Monday, November 25, 2013

Une fois, je suis allée au Maroc.

This one time I went to Morocco and it changed my life for the better. I know its been a long time since I blogged but I thought I should get back in to it as I will be starting a new chapter in my life soon. (details to follow in next post).
I went to Morocco back in May with the helping babies breathe program in association with LDS Charities. I had the opportunity to teach midwives in french how to resuscitate newborns. Ironically enough that I was doing the teaching because I was TRULY humbled by these women and the experience that they had, they should have been teaching me, and they were! These women were patient with my broken french, showered me with kindness and gifts when they had so little of their own. They taught me about their circumstances and how hard they work for the women of Morocco. Sometimes pulling 24 hour shifts all by themselves with very limited supplies. These women are my heroines! Whenever I think about my hard days at work, I remember them and their continued diligence. There is a lot thankfully being done to help these women receive the trainings they need, supplies, and most importantly for their voices to be heard. 

The markets and streets of Morocco are absolutely insane! People and cars down these tiny streets everywhere! There are really snake charmer there too. I was in Marrakesh and it was beautiful!

The classroom where I taught over 60 women. I have never prayed harder in my life than in those moments. By the end I really was able to teach and communicate to them more easily.

Where we had lunch. They all eat from this giant bowl in the middle. There is always a salad course then, meat, then fruit. They eat a big lunch and small dinners, which they eat at really late in the night. They also have their cafe break times during the day.

The mosque in the center of town, and all the tangines, which is like their form of a crockpot.

The sign for our conference,

Some of the ladies at my table. One of my favorite groups too!

So fun to teach and learn with them.

The group of teachers, humanitarian directors, and in country "missionaries" (not really because they cannot proselyte, but they are making great strides in creating relations in the country for the church love them!) Dr. Alouia, Brother and Sister Flake, Bother and Sister Madsen, Dr.Robinson. All of these people were gems to work with. They believed in me, supported me, were a joy to be around and all worked hard. They just loved to serve and were enthusiastic about the program and its results. They are truly people who live with passion for what they do for others and the love they share with everyone around them!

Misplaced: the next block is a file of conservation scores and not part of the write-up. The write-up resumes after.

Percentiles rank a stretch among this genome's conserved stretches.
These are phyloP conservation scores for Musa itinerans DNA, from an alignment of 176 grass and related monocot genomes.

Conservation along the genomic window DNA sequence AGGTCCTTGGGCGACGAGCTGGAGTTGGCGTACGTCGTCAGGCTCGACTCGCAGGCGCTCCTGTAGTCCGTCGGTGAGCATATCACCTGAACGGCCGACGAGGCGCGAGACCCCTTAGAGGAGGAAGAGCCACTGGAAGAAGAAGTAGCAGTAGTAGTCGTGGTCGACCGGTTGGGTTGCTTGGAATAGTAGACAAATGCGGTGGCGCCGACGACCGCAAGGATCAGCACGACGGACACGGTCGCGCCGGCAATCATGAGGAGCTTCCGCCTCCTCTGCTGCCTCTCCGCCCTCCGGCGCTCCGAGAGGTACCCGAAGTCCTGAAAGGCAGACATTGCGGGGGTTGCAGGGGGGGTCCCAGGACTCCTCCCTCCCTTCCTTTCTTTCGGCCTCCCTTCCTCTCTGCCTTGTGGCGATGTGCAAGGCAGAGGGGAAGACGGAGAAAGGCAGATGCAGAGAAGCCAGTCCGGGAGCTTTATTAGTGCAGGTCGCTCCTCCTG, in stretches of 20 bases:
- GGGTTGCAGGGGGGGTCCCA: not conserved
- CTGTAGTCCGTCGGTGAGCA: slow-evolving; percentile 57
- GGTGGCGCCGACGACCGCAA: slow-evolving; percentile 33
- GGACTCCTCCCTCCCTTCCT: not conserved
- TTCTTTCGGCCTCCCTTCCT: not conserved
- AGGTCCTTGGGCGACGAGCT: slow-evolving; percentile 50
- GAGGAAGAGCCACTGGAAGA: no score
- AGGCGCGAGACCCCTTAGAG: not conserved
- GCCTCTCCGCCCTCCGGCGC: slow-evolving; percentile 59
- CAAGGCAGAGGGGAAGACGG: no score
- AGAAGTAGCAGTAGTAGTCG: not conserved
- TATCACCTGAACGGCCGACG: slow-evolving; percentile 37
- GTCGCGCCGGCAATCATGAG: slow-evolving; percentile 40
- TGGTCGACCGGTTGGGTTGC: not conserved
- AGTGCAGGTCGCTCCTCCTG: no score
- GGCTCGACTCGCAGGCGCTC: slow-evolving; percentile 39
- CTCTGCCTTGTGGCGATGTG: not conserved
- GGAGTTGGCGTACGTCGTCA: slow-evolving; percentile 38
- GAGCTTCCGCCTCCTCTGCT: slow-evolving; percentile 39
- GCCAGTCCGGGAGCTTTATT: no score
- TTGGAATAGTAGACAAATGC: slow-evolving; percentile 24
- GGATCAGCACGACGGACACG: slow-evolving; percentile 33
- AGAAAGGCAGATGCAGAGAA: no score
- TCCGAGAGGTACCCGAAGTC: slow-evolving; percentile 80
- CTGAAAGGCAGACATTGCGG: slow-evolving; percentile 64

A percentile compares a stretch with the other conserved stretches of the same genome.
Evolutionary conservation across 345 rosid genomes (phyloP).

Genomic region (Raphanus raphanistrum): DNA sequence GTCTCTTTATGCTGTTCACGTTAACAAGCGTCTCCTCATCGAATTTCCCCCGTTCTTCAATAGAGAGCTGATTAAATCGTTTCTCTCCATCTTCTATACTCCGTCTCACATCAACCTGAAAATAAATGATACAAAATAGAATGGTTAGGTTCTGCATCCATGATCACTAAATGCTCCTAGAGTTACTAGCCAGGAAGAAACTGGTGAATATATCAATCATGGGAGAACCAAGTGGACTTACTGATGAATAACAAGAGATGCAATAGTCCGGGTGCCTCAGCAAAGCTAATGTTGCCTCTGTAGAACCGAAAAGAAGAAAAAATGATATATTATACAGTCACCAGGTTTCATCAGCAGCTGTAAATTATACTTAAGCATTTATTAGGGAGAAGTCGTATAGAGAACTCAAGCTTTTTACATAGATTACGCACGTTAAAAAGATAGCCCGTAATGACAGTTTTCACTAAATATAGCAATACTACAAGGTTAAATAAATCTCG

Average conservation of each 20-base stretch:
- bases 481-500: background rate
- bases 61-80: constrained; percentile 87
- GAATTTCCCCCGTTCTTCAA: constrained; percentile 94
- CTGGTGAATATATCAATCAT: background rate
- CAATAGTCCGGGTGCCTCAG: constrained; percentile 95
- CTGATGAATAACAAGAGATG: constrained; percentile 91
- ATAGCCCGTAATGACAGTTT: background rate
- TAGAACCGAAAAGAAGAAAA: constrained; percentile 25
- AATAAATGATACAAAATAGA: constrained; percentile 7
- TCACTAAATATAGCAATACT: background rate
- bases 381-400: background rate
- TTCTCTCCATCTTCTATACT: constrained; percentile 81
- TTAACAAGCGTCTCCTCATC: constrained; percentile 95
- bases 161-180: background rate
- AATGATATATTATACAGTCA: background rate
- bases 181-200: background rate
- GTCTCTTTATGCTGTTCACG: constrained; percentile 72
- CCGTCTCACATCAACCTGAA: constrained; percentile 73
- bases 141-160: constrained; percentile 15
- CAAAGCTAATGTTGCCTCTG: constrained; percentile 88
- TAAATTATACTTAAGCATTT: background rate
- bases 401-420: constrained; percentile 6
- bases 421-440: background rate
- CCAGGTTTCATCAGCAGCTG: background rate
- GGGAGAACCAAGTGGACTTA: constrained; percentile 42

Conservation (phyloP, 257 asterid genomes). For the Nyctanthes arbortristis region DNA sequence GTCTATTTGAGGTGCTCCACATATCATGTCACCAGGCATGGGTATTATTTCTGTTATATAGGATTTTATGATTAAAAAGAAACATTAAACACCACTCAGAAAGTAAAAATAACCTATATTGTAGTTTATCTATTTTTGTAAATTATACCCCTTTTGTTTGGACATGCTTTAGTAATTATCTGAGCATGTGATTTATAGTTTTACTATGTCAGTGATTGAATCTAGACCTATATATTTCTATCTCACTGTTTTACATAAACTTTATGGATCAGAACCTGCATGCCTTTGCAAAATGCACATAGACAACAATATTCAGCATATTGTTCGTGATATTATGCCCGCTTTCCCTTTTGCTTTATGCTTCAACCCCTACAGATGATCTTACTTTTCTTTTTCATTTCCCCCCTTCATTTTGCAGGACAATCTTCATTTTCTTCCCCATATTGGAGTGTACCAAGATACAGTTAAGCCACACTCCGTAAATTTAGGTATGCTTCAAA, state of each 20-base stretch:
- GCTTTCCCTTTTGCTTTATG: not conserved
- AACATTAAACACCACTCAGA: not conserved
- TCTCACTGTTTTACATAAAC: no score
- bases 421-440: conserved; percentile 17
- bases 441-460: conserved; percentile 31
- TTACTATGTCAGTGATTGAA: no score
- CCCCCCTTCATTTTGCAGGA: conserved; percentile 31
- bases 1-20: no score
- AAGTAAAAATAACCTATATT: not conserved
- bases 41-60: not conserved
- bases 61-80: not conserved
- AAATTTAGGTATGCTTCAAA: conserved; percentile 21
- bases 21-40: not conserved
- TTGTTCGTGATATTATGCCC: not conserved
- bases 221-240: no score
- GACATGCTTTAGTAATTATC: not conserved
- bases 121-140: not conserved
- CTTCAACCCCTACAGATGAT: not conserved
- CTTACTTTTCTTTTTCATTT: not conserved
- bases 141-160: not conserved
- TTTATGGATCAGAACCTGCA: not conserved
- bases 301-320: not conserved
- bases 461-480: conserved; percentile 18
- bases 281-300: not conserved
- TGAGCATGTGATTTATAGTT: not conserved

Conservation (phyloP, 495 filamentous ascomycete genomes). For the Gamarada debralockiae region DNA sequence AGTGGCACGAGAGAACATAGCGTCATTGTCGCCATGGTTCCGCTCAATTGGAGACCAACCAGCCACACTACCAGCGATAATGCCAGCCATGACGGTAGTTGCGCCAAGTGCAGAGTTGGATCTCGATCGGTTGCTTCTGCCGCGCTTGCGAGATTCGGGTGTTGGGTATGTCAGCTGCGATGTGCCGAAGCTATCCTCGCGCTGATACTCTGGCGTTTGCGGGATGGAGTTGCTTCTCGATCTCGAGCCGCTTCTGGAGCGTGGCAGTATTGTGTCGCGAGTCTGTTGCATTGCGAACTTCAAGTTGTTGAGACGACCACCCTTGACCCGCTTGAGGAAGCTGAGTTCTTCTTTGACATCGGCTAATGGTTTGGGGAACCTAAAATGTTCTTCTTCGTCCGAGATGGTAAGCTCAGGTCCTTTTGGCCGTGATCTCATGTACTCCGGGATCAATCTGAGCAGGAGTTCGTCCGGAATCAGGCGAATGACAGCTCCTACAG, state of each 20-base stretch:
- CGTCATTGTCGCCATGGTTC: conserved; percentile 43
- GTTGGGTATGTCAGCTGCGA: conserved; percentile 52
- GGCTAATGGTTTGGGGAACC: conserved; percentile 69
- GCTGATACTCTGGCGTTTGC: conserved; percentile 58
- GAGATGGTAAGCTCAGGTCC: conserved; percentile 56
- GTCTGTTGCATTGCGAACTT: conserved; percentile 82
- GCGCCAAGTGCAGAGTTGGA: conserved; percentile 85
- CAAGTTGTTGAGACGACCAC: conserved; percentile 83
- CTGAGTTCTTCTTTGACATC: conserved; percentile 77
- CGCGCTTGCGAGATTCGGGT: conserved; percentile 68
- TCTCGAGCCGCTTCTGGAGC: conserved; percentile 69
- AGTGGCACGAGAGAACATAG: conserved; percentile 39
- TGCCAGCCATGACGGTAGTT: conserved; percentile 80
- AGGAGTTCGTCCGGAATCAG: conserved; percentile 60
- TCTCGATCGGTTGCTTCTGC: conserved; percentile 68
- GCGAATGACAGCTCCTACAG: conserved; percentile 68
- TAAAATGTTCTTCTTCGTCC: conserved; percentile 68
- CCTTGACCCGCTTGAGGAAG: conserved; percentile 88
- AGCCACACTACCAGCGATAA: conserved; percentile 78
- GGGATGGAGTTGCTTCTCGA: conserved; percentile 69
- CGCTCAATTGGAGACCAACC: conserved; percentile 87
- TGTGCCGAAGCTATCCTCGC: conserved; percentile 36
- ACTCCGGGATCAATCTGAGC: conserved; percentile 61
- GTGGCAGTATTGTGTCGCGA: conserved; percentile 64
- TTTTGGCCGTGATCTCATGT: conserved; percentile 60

Midwives take care of most of the births in Morocco at birthing centers, or in the homes. Men are not allowed in. Sometimes women give birth in hospitals but not as frequently. These women are the ones who hold the population of Morocco in their hands! 

On of our friends treated us to henna! At this beautiful old home tucked away in this unsuspecting alley way below. The Moroccans emphasize that the true beauty may be hidden but it is always and should be present on the inside.

Our henna

Out shopping on my birthday.

Mormons to Muslims

At the fantisme show!

With one of the midwives who after she received the training phoned us the next day to let us know she had saved a baby with the training she had just learned. I got goosebumps when she told me in person and really felt like though small was my contribution in the training, I was a part of something miraculous, inspiring, and important!

My last night in Marrakesh after a pediatric conference of the french speaking countries (that yes I had to on a panel to answer questions for, very impromptu as well!) they had a big gala that night with a famous Maroc band. Loved dancing with everyone there!

I always felt drawn and wanted to serve a mission. I had the opportunity to do through this humanitarian service. Even though we did not talk about the gospel or the LDS church at all people knew and would ask us if we were mormon. I was able to share in knowledge and great love with the people there. I had one of those joy bursting moments when we were passing out certificates at the end of the training and they were all giving me bisous (kisses on the cheek) and thanking me so sincerely, I thought this is how the Savior must feel about each of us. So happy to see us succeed, so full of love, and gratitude for each one of us. These women truly work with their hands but it is in and with their hearts that they fulfill their work and help each mother feel safe and deliver their baby. I hope to be more like them.

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